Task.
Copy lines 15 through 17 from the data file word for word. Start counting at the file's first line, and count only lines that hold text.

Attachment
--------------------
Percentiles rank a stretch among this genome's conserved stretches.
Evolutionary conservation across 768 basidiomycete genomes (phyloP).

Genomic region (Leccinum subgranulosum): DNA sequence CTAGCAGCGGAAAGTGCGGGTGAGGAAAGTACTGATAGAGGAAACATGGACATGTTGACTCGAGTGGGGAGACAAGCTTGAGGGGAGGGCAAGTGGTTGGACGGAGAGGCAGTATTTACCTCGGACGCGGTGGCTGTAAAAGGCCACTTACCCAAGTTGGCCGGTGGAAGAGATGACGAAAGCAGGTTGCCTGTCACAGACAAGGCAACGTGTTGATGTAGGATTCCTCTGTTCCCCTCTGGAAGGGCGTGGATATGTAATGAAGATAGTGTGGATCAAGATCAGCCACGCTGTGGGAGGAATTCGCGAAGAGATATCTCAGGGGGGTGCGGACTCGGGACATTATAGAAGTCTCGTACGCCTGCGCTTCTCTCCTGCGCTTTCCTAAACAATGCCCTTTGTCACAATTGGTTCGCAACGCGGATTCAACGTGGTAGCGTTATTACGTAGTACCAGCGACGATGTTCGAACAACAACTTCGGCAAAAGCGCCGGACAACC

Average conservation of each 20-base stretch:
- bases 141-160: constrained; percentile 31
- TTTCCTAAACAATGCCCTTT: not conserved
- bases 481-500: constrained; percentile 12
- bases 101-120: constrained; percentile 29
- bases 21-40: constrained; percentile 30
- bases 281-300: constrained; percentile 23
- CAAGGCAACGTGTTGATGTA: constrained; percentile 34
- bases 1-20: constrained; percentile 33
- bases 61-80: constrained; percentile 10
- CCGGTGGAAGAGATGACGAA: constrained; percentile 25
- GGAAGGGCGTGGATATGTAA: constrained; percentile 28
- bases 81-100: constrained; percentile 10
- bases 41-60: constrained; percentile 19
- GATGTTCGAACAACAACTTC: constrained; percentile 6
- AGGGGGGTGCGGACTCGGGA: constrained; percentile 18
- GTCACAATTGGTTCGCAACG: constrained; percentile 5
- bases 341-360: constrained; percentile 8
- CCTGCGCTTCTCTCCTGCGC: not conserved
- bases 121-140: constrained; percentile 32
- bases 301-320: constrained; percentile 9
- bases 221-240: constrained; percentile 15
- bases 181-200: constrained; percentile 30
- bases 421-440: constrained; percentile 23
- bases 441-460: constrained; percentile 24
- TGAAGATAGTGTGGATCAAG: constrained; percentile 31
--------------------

- GGAAGGGCGTGGATATGTAA: constrained; percentile 28
- bases 81-100: constrained; percentile 10
- bases 41-60: constrained; percentile 19